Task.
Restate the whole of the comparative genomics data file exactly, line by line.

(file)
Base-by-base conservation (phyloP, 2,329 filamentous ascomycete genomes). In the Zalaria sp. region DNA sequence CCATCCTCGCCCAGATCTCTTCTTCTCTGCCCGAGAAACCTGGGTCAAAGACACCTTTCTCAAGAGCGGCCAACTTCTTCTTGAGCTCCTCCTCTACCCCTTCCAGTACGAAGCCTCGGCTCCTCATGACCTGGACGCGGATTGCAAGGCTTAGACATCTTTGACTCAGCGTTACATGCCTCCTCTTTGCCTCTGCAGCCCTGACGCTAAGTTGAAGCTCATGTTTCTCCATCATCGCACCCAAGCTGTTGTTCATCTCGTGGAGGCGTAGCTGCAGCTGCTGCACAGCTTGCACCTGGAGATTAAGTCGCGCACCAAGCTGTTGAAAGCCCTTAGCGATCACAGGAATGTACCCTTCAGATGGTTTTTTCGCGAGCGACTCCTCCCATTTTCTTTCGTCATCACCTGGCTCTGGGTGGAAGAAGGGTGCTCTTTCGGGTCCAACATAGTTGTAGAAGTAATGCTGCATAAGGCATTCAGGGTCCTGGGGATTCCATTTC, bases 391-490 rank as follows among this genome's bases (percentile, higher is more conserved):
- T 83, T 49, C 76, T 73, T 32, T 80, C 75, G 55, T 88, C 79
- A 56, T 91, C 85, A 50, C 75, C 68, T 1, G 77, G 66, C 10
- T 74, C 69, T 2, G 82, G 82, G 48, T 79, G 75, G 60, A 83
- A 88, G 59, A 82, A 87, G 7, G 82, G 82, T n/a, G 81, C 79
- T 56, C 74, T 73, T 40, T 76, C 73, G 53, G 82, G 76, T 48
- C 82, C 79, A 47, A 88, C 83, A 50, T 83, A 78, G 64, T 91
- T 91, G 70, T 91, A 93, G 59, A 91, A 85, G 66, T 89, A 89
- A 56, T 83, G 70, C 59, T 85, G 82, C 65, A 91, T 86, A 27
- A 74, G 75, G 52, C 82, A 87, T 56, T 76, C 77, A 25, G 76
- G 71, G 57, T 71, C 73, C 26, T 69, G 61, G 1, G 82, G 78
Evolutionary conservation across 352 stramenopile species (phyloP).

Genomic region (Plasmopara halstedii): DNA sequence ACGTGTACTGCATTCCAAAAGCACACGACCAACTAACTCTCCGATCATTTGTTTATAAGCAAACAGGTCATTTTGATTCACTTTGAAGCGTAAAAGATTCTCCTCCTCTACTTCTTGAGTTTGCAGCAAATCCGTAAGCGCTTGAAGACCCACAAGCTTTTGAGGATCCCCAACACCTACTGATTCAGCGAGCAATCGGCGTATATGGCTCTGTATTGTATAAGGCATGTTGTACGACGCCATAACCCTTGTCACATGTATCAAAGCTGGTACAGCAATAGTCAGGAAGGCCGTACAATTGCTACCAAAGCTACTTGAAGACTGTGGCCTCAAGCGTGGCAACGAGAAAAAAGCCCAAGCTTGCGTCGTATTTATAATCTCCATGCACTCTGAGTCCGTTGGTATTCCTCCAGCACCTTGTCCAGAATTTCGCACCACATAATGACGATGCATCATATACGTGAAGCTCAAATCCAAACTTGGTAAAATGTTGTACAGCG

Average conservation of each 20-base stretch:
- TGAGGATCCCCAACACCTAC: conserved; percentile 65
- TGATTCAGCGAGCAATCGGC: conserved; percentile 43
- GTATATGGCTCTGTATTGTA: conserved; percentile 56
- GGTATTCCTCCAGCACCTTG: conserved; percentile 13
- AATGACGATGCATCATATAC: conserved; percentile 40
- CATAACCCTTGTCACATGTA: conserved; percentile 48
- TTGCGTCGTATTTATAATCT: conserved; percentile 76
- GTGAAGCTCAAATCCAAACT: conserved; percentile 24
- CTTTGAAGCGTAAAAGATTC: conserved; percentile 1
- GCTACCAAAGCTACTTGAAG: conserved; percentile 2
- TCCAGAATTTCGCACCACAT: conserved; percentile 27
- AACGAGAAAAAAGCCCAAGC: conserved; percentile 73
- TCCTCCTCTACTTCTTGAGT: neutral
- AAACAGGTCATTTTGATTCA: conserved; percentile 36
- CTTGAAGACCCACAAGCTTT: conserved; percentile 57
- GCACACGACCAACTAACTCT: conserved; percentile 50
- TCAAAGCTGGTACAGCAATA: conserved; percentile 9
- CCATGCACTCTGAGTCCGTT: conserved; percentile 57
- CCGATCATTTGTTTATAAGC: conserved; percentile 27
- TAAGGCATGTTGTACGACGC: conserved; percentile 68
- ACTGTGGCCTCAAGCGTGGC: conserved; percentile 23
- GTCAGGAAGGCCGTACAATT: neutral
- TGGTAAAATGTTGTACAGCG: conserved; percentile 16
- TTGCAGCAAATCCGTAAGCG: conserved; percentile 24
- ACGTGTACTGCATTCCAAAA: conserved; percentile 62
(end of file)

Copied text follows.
Base-by-base conservation (phyloP, 2,329 filamentous ascomycete genomes). In the Zalaria sp. region DNA sequence CCATCCTCGCCCAGATCTCTTCTTCTCTGCCCGAGAAACCTGGGTCAAAGACACCTTTCTCAAGAGCGGCCAACTTCTTCTTGAGCTCCTCCTCTACCCCTTCCAGTACGAAGCCTCGGCTCCTCATGACCTGGACGCGGATTGCAAGGCTTAGACATCTTTGACTCAGCGTTACATGCCTCCTCTTTGCCTCTGCAGCCCTGACGCTAAGTTGAAGCTCATGTTTCTCCATCATCGCACCCAAGCTGTTGTTCATCTCGTGGAGGCGTAGCTGCAGCTGCTGCACAGCTTGCACCTGGAGATTAAGTCGCGCACCAAGCTGTTGAAAGCCCTTAGCGATCACAGGAATGTACCCTTCAGATGGTTTTTTCGCGAGCGACTCCTCCCATTTTCTTTCGTCATCACCTGGCTCTGGGTGGAAGAAGGGTGCTCTTTCGGGTCCAACATAGTTGTAGAAGTAATGCTGCATAAGGCATTCAGGGTCCTGGGGATTCCATTTC, bases 391-490 rank as follows among this genome's bases (percentile, higher is more conserved):
- T 83, T 49, C 76, T 73, T 32, T 80, C 75, G 55, T 88, C 79
- A 56, T 91, C 85, A 50, C 75, C 68, T 1, G 77, G 66, C 10
- T 74, C 69, T 2, G 82, G 82, G 48, T 79, G 75, G 60, A 83
- A 88, G 59, A 82, A 87, G 7, G 82, G 82, T n/a, G 81, C 79
- T 56, C 74, T 73, T 40, T 76, C 73, G 53, G 82, G 76, T 48
- C 82, C 79, A 47, A 88, C 83, A 50, T 83, A 78, G 64, T 91
- T 91, G 70, T 91, A 93, G 59, A 91, A 85, G 66, T 89, A 89
- A 56, T 83, G 70, C 59, T 85, G 82, C 65, A 91, T 86, A 27
- A 74, G 75, G 52, C 82, A 87, T 56, T 76, C 77, A 25, G 76
- G 71, G 57, T 71, C 73, C 26, T 69, G 61, G 1, G 82, G 78
Evolutionary conservation across 352 stramenopile species (phyloP).

Genomic region (Plasmopara halstedii): DNA sequence ACGTGTACTGCATTCCAAAAGCACACGACCAACTAACTCTCCGATCATTTGTTTATAAGCAAACAGGTCATTTTGATTCACTTTGAAGCGTAAAAGATTCTCCTCCTCTACTTCTTGAGTTTGCAGCAAATCCGTAAGCGCTTGAAGACCCACAAGCTTTTGAGGATCCCCAACACCTACTGATTCAGCGAGCAATCGGCGTATATGGCTCTGTATTGTATAAGGCATGTTGTACGACGCCATAACCCTTGTCACATGTATCAAAGCTGGTACAGCAATAGTCAGGAAGGCCGTACAATTGCTACCAAAGCTACTTGAAGACTGTGGCCTCAAGCGTGGCAACGAGAAAAAAGCCCAAGCTTGCGTCGTATTTATAATCTCCATGCACTCTGAGTCCGTTGGTATTCCTCCAGCACCTTGTCCAGAATTTCGCACCACATAATGACGATGCATCATATACGTGAAGCTCAAATCCAAACTTGGTAAAATGTTGTACAGCG

Average conservation of each 20-base stretch:
- TGAGGATCCCCAACACCTAC: conserved; percentile 65
- TGATTCAGCGAGCAATCGGC: conserved; percentile 43
- GTATATGGCTCTGTATTGTA: conserved; percentile 56
- GGTATTCCTCCAGCACCTTG: conserved; percentile 13
- AATGACGATGCATCATATAC: conserved; percentile 40
- CATAACCCTTGTCACATGTA: conserved; percentile 48
- TTGCGTCGTATTTATAATCT: conserved; percentile 76
- GTGAAGCTCAAATCCAAACT: conserved; percentile 24
- CTTTGAAGCGTAAAAGATTC: conserved; percentile 1
- GCTACCAAAGCTACTTGAAG: conserved; percentile 2
- TCCAGAATTTCGCACCACAT: conserved; percentile 27
- AACGAGAAAAAAGCCCAAGC: conserved; percentile 73
- TCCTCCTCTACTTCTTGAGT: neutral
- AAACAGGTCATTTTGATTCA: conserved; percentile 36
- CTTGAAGACCCACAAGCTTT: conserved; percentile 57
- GCACACGACCAACTAACTCT: conserved; percentile 50
- TCAAAGCTGGTACAGCAATA: conserved; percentile 9
- CCATGCACTCTGAGTCCGTT: conserved; percentile 57
- CCGATCATTTGTTTATAAGC: conserved; percentile 27
- TAAGGCATGTTGTACGACGC: conserved; percentile 68
- ACTGTGGCCTCAAGCGTGGC: conserved; percentile 23
- GTCAGGAAGGCCGTACAATT: neutral
- TGGTAAAATGTTGTACAGCG: conserved; percentile 16
- TTGCAGCAAATCCGTAAGCG: conserved; percentile 24
- ACGTGTACTGCATTCCAAAA: conserved; percentile 62